Scotland, UK – Greenpeace International activists made the latest attempt to prevent an oil rig operated by BP from reaching a major new drilling site in the North Sea, today.
Early this morning, an experienced Greenpeace International swimmer from the Greenpeace ship, the Arctic Sunrise, swam in the cold waters of the North Sea, putting herself between the drill site and the 27,000-tonne rig, trying to prevent it from anchoring.
Despite being informed of the swimmer’s presence in the water, the rig continued on its course coming within one nautical mile of the swimmer, at which point the swimmer was taken out of the water and brought back to safety.
The Arctic Sunrise remains in the vicinity of the rig, which has reached its destination, bearing witness to BP’s plans to drill for more oil amidst a climate emergency.
The Greenpeace action is unfolding against a backdrop of severe weather events all around the world. Over the last few days alone, Greenland’s ice sheet lost 2 billion tonnes of ice in just a single day, India was hit by a 50C heatwave, and hundreds of homes were evacuated following severe flooding in the North East of England.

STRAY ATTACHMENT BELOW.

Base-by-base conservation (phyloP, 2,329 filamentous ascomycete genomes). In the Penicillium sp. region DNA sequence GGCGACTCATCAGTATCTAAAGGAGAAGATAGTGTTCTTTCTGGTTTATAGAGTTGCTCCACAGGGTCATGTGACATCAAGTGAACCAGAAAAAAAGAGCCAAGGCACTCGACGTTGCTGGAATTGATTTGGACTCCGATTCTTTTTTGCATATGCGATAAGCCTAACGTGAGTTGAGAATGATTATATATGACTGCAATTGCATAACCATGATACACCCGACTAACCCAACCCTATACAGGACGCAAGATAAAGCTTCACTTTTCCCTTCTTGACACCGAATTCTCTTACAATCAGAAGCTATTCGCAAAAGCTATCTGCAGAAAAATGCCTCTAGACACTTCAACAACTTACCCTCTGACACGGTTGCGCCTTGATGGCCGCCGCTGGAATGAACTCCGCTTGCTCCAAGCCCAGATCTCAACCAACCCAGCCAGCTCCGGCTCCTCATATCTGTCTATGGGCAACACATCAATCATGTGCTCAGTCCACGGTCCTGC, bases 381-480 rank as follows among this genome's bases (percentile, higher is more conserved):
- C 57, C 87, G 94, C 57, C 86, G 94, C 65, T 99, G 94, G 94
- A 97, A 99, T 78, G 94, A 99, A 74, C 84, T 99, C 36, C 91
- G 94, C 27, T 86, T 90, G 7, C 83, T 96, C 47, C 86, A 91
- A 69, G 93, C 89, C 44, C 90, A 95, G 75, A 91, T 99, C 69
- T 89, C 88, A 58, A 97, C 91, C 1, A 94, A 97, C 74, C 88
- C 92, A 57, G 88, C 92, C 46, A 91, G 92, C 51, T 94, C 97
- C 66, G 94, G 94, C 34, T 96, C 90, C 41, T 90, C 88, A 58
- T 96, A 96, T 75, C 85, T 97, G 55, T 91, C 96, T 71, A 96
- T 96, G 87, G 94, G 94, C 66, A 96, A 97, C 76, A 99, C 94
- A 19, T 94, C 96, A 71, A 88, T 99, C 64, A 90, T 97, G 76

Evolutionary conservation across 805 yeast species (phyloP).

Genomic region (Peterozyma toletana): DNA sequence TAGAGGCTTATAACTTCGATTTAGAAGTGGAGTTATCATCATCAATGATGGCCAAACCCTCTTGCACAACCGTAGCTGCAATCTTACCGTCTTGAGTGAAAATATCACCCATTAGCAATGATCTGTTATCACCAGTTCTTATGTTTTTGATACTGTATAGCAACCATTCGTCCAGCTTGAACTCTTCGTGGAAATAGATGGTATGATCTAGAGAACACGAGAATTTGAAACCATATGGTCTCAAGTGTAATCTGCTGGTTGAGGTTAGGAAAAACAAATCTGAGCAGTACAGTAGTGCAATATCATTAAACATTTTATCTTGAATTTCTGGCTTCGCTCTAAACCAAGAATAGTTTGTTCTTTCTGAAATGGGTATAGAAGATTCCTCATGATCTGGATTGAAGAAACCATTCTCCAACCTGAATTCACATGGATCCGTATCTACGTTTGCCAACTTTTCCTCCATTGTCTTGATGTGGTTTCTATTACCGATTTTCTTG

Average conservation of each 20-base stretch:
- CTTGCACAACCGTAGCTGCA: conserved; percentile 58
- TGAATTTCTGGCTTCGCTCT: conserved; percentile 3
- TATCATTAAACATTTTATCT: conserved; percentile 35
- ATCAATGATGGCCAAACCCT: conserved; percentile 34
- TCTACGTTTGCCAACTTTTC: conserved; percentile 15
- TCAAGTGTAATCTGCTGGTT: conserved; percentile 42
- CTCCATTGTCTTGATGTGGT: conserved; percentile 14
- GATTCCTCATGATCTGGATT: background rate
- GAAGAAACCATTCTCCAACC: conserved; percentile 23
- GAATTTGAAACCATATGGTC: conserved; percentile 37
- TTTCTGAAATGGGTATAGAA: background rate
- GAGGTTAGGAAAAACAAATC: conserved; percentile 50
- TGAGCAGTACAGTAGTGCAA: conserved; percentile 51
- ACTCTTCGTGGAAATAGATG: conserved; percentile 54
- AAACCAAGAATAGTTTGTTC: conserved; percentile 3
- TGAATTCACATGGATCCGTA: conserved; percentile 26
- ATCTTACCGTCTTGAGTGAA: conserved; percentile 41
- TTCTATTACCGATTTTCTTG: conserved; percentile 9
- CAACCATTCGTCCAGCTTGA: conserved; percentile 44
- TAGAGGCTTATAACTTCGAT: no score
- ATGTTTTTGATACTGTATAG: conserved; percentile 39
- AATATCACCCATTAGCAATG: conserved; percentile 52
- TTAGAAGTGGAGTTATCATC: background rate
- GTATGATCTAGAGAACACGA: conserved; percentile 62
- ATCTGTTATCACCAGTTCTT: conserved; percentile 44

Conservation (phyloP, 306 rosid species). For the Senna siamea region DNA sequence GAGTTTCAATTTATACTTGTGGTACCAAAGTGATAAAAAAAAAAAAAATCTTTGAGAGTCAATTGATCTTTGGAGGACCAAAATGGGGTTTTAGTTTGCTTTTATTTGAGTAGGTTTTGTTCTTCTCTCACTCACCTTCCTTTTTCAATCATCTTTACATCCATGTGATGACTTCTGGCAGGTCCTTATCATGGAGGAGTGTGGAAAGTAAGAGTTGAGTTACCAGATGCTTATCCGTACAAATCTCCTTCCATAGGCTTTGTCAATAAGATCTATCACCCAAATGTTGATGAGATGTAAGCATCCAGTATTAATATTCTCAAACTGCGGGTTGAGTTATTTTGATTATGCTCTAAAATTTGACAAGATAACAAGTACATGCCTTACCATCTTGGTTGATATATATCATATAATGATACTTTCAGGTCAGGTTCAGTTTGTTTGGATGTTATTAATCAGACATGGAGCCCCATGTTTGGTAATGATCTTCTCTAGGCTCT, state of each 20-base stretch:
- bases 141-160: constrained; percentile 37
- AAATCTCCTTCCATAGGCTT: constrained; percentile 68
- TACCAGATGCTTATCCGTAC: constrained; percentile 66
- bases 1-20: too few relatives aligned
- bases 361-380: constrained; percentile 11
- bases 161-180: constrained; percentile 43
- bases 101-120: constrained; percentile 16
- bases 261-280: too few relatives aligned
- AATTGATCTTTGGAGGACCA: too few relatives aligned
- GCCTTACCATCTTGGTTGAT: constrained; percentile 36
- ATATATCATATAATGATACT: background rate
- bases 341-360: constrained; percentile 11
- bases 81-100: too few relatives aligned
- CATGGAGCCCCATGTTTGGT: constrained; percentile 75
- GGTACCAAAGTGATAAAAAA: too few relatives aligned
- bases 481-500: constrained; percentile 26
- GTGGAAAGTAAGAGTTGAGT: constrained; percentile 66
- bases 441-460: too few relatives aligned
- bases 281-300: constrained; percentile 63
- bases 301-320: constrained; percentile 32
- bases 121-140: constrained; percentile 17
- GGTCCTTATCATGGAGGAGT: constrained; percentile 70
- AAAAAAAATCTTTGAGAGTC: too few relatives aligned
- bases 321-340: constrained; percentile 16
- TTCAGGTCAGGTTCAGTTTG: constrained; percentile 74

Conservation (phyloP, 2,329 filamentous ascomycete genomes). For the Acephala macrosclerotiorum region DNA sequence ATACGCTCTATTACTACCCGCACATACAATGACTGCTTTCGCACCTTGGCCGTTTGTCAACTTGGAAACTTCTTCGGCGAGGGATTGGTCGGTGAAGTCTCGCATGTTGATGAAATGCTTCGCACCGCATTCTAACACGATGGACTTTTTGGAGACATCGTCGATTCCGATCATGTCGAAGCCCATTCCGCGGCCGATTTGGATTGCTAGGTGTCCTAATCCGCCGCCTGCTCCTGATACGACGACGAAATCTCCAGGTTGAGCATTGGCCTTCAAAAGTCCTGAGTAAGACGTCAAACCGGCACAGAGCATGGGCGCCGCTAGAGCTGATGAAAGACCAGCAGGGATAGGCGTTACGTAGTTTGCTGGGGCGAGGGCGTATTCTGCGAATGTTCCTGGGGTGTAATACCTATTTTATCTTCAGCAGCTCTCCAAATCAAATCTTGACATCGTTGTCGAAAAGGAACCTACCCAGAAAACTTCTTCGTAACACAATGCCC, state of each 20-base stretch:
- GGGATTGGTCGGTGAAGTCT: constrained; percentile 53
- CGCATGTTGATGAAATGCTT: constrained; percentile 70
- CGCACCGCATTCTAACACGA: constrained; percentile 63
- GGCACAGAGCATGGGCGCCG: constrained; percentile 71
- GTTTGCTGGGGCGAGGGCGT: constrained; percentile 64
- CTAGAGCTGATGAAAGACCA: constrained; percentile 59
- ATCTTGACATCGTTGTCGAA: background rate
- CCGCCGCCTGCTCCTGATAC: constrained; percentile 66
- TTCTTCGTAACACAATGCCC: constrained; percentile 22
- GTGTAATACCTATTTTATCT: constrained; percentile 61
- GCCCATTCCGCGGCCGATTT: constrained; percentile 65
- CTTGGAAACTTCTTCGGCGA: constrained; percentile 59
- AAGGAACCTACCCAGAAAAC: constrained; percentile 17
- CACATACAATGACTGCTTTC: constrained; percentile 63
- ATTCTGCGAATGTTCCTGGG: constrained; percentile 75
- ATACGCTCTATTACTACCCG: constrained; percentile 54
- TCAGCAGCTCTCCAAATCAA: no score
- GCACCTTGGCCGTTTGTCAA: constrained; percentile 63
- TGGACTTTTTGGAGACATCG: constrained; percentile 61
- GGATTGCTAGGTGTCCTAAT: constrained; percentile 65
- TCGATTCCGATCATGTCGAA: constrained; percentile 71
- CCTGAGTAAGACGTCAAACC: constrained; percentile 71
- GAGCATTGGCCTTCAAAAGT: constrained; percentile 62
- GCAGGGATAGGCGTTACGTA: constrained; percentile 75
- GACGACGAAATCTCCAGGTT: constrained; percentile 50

The rig was due to set off from Cromarty, Scotland, 11 days ago, but it was first occupied and stopped by Greenpeace UK climbers and then prevented from reaching the drill site by the Arctic Sunrise.
Greenpeace is demanding that BP immediately end drilling new wells and switch to investing only in renewable energy. If BP does not do that, Greenpeace say, it should wind down its operations, return cash to investors and go out of business.
Scientists have been clear that we already have more oil and gas than we can safely burn under the Paris climate agreement if we want to limit catastrophic climate change. Yet BP maintains its desire to both explore for more oil and expand its oil and gas production.
“For 11 long days, we have used every possible peaceful means to stop BP drilling for more oil than we can’t afford to burn. Each day we’ve held BP off is a day we’ve prevented them further fueling the climate emergency.
“The impacts of that climate emergency are staring us in the face. From Greenland losing 2 billion tonnes of ice in a single day to the scorching 50C heatwave in India, we’re already living in a world made more dangerous by fossil fuel giants like BP. They may be bent on business as usual but there’s a movement of millions standing by to stop them,” said Sarah North, the Greenpeace International climate campaigner who swam before the rig.
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